Paradise Lost - Tragic Idol
Century Media
Doomy Gothic Metal
10 songs (46:05)
Release year: 2012
Paradise Lost, Century Media
Reviewed by Khelek

These guys were one of the first gothic metal acts I found that I could connect with, and for good reason. They have always been able to create deep atmospheres that keep me interested, and even with their various style changes over the years, that fact has not changed much. I do prefer the darker, less refined sound that they started out with, however I also enjoy much of their work that introduced some more electronic and industrial elements. Tragic Idol is a title that is pure Paradise Lost, it carries the theme of loss and despair that recurs throughout their catalog. This album is quite subdued in its sound compared to the past few albums, leaning far to the doom side of the spectrum more than anything else. It is an album that requires a certain mood to enjoy, and some time and attention (which I admittedly was lacking the first couple times I tried to listen to it). However, I can safely say that Tragic Idol is another excellent addition to the Paradise Lost discography.

Solitary One stars off with melodic guitar combined with distant, gloomy piano, and right away I hear the style of classic gothic metal that Paradise Lost helped create. Nick Holmes' voice still sounds excellent backed by the heavy riffs and distant keyboard notes. The contrast of his rougher vocals in the verse and clean ones in the chorus add some depth as well, and this is something that is continued throughout the album. Crucify is another doomy song that opens with massive riffs and plodding drums. However, the verse does speed thing up enough that I can definitely see a crowd really being able to get into it. The guitar work on this album, which did not impress me at first listen, is in fact very, very good. Just listen to the dissonant yet melodic solo on Fear Of Impending Hell and you get the sense that guitarist Greg Mackintosh is putting a lot of powerful emotion into his playing, yet holding himself back just enough so as not to overpower the rest of the song. I also really like the lonesome yet energetic guitar soloing on In This We Dwell. The main riffs of the song are once again pretty standard doom, albeit it all still sounds very good thanks to the production. I will admit however that the melodies used are sometimes a bit too flat and lifeless for me. It just sounds like a rehash of the band's past work sometimes, but this is a minor flaw that only affects a few songs like Honesty In Death, a track I usually skipped over along with To The Darkness. The rest of the second half of the album is very good though, I especially enjoyed the dueling melodies on the title track and the doomy hugeness that is The Glorious End.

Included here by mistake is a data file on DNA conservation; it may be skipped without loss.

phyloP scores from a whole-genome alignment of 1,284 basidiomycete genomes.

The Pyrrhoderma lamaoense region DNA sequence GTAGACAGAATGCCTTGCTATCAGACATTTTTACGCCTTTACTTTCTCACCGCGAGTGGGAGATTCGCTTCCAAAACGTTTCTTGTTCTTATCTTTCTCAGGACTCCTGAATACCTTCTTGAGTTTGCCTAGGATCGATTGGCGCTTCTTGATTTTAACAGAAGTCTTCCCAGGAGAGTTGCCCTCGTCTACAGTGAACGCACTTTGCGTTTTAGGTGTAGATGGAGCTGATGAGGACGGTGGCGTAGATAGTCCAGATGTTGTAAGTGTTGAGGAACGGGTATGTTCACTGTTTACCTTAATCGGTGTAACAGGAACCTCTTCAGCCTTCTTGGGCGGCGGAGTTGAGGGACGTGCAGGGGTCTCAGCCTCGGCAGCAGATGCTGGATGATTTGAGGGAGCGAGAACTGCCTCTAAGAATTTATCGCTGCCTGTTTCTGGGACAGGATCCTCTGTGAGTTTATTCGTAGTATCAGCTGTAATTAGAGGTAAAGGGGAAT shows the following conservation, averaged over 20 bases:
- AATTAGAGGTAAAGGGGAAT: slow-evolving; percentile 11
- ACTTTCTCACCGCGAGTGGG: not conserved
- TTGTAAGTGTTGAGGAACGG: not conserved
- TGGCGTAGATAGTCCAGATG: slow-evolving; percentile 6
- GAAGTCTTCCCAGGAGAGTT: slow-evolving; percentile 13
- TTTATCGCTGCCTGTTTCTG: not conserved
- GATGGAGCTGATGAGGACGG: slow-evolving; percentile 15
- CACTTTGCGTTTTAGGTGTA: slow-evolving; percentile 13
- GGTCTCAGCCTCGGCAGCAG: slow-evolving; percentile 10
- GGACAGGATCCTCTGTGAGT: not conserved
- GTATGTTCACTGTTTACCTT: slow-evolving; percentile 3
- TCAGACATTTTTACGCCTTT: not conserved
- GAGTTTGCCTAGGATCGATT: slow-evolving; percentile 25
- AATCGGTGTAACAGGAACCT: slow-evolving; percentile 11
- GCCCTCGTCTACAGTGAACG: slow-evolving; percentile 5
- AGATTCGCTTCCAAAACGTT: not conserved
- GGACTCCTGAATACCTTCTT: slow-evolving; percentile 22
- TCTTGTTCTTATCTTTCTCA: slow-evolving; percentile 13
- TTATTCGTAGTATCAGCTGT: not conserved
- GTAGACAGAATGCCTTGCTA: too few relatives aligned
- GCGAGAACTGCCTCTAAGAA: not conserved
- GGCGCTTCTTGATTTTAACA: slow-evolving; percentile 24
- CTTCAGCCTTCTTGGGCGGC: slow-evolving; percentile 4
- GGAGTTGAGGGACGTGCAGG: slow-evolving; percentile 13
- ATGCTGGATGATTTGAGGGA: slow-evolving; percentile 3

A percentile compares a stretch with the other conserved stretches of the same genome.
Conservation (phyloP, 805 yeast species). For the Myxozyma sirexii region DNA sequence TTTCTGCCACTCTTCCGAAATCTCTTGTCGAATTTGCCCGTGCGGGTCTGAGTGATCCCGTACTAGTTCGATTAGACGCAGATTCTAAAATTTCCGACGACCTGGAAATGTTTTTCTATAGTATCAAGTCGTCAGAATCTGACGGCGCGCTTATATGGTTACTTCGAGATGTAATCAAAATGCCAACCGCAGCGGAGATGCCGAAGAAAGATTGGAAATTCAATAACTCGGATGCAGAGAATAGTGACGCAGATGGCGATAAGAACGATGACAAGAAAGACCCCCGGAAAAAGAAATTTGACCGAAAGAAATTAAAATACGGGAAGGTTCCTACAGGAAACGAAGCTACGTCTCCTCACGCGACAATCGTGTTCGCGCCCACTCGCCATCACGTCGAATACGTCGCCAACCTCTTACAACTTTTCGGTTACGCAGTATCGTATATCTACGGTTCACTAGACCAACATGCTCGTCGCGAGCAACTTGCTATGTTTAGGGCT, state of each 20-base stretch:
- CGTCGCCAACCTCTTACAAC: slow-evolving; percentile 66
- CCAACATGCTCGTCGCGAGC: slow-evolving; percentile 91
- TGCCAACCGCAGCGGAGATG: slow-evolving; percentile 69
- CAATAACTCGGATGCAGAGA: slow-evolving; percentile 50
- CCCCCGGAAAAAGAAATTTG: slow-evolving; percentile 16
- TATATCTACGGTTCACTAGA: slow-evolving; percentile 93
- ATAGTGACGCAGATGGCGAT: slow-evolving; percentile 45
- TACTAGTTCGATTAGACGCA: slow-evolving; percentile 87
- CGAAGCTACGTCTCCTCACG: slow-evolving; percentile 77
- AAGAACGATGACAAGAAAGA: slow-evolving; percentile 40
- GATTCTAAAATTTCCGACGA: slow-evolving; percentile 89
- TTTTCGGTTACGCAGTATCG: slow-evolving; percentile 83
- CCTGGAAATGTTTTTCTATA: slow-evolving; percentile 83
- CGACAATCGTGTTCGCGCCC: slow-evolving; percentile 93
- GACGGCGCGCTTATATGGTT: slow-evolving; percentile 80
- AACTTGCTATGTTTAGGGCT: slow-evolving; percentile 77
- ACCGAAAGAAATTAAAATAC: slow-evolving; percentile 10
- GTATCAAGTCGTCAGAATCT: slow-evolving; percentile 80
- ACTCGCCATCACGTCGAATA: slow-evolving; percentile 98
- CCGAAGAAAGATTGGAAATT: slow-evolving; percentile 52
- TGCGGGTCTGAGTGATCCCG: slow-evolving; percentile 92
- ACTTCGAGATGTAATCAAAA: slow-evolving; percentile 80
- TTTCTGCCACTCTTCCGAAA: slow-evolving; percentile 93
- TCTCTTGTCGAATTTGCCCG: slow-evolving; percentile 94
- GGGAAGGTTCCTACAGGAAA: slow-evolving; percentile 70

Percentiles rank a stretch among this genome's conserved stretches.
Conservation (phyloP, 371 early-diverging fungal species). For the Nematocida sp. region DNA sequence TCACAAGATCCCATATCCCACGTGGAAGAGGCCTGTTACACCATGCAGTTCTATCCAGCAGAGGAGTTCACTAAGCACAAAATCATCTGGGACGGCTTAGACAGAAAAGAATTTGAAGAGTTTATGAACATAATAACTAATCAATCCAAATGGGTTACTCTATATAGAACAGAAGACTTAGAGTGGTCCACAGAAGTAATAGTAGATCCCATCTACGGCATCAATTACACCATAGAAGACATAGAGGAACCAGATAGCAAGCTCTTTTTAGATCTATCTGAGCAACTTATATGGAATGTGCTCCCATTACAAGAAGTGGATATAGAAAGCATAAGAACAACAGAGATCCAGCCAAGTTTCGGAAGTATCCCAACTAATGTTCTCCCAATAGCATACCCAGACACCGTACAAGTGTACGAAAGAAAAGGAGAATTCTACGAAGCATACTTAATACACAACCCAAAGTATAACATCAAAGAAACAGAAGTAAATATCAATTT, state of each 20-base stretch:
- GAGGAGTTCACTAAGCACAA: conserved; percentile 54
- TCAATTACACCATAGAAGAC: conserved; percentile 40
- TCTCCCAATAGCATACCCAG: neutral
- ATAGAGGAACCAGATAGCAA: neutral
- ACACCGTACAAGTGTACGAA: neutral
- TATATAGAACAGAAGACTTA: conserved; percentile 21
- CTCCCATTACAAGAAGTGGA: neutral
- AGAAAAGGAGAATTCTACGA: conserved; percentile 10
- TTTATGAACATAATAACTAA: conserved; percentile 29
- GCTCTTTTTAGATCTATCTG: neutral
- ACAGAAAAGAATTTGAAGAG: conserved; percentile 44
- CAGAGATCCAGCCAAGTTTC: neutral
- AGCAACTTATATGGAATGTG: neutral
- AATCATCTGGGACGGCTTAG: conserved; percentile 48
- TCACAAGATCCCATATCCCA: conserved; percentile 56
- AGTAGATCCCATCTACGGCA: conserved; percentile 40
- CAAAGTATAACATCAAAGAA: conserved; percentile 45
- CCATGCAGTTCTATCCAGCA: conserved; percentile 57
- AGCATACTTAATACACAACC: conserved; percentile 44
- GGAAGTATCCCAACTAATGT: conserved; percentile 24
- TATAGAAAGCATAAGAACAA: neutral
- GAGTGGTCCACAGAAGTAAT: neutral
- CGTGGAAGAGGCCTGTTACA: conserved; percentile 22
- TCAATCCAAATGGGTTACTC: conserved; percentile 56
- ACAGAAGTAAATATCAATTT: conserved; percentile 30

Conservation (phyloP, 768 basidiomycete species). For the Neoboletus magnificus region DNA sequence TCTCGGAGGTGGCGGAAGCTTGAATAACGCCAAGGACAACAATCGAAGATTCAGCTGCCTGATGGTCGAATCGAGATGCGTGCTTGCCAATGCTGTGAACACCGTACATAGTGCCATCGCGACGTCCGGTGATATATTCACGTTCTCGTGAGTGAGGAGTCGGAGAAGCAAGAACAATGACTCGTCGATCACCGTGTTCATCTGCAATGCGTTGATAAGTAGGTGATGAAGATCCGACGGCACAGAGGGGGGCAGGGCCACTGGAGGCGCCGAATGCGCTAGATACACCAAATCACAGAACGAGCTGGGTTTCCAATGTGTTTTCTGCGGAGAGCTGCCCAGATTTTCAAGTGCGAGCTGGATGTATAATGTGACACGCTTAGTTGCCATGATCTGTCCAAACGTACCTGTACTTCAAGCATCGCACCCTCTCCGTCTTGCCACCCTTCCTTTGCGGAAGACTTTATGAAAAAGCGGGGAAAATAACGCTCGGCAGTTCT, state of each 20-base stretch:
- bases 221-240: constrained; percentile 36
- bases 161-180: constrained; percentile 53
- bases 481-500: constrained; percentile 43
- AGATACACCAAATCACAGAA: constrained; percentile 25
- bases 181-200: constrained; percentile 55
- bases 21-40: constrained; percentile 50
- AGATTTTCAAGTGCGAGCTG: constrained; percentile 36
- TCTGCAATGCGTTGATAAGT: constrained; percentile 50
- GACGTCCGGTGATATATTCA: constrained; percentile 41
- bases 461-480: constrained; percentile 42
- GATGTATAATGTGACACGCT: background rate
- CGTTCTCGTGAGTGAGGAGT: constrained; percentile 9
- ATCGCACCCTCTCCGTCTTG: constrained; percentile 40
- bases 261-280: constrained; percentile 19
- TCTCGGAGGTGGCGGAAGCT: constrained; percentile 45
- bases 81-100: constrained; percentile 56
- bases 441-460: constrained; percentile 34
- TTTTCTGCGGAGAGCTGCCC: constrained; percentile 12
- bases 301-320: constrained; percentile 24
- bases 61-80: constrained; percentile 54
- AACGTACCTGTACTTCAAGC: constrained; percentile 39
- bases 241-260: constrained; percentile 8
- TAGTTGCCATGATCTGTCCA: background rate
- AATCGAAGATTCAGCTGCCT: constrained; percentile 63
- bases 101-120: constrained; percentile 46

The only real problem with this album is that it is quite one dimensional. I am sure that not everyone enjoyed the more industrial and experimental work of Paradise Lost in the late 90s and early 2000s, but I did. I liked that they were able to take their depressive, gothic sound and translate it to something more energetic yet retaining the theme of their music. Tragic Idol arguably goes back towards their roots, and while it can be slow and difficult to listen to all the way through if you're not ready to drop everything else and give it a thorough listen, it has many interesting melodies and hard-hitting, headbanging moments. Once again, another solid addition to a very impressive catalog.

Killing Songs :
Solitary One, In This We Dwell, Tragic Idol, The Glorious End
Khelek quoted 85 / 100
Other albums by Paradise Lost that we have reviewed:
Paradise Lost - Medusa reviewed by Goat and quoted 80 / 100
Paradise Lost - The Plague Within reviewed by Joel and quoted 92 / 100
Paradise Lost - Faith Divides Us - Death Unites Us reviewed by Charles and quoted 75 / 100
Paradise Lost - In Requiem reviewed by Crims and quoted 79 / 100
Paradise Lost - Paradise Lost reviewed by Jack and quoted 95 / 100
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